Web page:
My wife and I were hunkered down with our backs to a large maple blow down on the crest of a ridge smack in the middle of turkey country, searching for what would become the perfect meal.
As the first crow sounded the alarm, letting the forest know it was time to begin a new day, the group of turkeys roosted not 80 yards from us exploded. The turkeys broke the pre-dawn silence like a howitzer firing in a WWII skirmish. I glanced over at my wife and watched her eyes get as big as saucers and noticed her legs began shaking.
“Relax, just breath.” I whispered. “This is going to happen and QUICK.”
Within minutes, the birds pitched down and were gang gobbling like mad. With every drum and vibration from the kings of spring, we could feel the sounds in our chest. A little trash talking, directed at the lead hen, and there was chubby jake gobbling his head off right in our lap.
“When he crosses that log, SHOOT!” I whispered.
Within seconds the juvenile bird was exercising his last wing flap and we had a turkey dinner in our near future.
There are a variety of ways to enjoy the spoils of a successful hunt. This simple recipe for wild turkey could possibly become your new favorite. Where the animal lives, how they spend their day, and of course what they eat, all dictate the texture, tenderness, and overall flavor of the meat.
Wild turkey is notorious for being tough compared to the steroid-laden, store-bought turkey you buy for Thanksgiving dinner. But it is better for you and much more rewarding.
This is my absolute favorite recipe for wild turkey, and the fact the it’s so incredibly easy makes it even better!
After a successful day afield, simply breast out your bird, being sure to run your knife as close to the breast bone as possible, ensuring you get every last ounce of your succulent prize. Once you have the breasts removed, clean the breasts and make sure you get all the fat off them.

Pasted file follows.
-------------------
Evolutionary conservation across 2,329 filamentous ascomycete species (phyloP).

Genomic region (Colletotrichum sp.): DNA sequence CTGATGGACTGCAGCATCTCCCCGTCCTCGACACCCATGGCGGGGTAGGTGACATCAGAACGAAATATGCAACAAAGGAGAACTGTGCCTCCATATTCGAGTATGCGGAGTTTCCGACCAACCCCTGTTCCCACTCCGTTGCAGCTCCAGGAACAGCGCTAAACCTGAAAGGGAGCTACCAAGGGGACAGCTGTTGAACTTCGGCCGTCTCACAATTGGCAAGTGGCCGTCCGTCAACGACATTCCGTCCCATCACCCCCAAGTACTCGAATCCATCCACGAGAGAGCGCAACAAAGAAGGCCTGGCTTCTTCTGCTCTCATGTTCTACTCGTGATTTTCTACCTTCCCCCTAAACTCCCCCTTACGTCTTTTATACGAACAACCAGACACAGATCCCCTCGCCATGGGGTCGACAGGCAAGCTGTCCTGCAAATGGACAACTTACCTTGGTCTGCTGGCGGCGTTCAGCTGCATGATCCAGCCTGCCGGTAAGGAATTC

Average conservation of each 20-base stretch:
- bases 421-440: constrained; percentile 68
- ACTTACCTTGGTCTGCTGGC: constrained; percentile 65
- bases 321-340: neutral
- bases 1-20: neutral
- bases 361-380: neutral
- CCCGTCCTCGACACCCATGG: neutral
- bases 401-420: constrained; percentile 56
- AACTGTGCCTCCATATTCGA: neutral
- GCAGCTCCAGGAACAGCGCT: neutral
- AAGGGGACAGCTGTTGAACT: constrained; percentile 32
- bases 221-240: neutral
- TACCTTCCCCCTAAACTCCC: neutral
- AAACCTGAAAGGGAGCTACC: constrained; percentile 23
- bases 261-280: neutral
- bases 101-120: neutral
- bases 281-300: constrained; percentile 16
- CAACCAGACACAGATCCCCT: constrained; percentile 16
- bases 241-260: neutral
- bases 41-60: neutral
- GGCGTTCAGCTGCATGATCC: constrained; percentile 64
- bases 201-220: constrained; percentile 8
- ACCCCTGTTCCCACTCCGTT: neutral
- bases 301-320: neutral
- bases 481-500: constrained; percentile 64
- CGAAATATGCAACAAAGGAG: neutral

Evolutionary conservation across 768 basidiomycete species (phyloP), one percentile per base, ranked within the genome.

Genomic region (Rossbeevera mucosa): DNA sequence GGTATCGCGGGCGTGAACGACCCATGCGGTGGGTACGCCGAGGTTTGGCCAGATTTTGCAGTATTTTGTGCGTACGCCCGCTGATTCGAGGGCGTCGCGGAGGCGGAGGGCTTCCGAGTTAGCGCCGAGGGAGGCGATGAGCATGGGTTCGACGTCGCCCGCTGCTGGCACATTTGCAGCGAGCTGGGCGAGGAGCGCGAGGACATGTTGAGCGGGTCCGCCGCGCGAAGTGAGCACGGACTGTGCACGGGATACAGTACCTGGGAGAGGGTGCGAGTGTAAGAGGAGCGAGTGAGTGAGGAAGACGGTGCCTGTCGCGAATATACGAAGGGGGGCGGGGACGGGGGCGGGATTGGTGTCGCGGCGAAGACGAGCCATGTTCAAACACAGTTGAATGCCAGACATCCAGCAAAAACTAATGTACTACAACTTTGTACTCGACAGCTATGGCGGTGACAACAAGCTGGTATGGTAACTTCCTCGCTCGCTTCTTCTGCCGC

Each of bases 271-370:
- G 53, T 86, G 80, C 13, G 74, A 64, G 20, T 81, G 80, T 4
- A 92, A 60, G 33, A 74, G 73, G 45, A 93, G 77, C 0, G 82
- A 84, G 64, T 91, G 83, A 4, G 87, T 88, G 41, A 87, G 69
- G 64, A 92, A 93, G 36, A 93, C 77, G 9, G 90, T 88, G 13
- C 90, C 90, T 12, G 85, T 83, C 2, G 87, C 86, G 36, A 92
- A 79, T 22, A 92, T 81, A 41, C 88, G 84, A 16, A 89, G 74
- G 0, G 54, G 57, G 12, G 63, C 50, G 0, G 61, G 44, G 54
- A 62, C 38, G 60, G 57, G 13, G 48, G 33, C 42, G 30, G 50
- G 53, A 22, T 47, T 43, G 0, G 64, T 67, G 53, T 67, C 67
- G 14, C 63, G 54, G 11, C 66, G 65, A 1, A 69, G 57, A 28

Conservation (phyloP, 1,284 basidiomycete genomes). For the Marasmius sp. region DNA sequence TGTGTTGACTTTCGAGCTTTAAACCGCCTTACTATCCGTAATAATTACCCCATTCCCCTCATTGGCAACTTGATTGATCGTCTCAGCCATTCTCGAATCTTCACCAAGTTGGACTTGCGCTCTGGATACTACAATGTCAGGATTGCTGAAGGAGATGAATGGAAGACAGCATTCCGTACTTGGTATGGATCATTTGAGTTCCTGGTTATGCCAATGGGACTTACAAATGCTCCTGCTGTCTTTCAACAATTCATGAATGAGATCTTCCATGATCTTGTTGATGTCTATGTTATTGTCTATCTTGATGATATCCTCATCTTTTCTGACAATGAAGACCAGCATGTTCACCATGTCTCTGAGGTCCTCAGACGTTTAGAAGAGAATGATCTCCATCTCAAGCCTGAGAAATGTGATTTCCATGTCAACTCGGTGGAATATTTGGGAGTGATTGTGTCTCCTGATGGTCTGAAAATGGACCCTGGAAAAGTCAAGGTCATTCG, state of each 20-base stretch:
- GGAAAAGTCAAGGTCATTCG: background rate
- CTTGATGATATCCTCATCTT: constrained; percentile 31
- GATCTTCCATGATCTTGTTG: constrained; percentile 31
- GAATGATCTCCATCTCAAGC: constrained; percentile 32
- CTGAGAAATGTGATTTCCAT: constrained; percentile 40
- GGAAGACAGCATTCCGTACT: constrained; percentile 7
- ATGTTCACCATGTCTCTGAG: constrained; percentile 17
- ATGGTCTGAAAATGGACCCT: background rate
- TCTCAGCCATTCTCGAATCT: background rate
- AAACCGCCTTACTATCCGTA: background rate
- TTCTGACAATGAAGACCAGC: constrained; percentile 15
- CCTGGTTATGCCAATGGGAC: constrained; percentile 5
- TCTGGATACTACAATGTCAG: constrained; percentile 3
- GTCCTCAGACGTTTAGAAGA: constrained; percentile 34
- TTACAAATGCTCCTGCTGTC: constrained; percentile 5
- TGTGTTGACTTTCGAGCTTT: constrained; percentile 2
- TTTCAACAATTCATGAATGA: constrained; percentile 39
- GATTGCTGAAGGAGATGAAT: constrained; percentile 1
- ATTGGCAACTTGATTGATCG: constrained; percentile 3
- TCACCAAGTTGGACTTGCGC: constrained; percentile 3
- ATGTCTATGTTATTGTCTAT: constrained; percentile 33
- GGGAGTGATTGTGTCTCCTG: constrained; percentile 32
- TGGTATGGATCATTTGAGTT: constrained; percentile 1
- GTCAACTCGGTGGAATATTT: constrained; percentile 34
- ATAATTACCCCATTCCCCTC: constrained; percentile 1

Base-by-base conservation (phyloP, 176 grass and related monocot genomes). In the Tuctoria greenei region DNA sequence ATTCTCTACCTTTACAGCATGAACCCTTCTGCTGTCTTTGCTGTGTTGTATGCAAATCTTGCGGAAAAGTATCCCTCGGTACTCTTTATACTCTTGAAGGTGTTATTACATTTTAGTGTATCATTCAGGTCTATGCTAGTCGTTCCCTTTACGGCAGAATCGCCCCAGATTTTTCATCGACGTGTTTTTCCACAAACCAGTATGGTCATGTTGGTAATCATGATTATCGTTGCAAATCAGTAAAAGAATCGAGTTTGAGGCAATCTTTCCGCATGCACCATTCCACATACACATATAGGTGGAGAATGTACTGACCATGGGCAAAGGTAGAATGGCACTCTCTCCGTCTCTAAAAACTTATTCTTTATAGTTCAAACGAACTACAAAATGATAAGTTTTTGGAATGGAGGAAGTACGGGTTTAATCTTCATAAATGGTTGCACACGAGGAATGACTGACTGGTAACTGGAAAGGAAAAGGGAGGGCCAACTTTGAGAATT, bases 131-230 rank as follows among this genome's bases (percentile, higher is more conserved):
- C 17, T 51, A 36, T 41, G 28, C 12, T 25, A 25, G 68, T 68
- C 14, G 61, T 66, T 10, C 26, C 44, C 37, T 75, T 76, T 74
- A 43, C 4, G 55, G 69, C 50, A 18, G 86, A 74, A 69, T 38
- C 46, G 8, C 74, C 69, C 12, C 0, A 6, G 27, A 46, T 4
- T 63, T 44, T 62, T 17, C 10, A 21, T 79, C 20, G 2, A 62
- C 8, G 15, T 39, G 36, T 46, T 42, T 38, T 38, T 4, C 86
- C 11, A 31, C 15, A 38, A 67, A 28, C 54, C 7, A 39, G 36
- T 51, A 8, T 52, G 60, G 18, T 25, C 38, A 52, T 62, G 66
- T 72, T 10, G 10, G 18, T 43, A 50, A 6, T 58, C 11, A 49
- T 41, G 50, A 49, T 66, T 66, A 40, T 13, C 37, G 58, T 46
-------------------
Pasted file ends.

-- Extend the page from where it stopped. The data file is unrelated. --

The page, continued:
Next, cut the breasts into one-inch cubes or strips as if you were going to make turkey tenders or nuggets. Now comes the key ingredient: ginger ale! In a large freezer bag or big bowl, put your cut breasts inside with enough ginger ale in to completely submerge the meat. Then cover the bowl or seal the bag and set in the refrigerator overnight.
The next day you are ready to cook! Remove the meat and drain the excess ginger ale. Next, dip each piece in egg and dredge in flour. Add salt and pepper to taste. Make sure you thoroughly roll the cubes or strips in the flour so they are completely covered, and set aside. Add more salt and pepper if desired.
In a large stove-top skillet heat olive oil until it’s crackling and hot. Place your turkey pieces in and cook until golden brown, turning often. The result will be the sweetest, most tender wild turkey you have ever had the pleasure of introducing your taste buds to.
I assure you it will be love at first bite and you may never cook wild turkey any other way, EVER again. Bon appetit!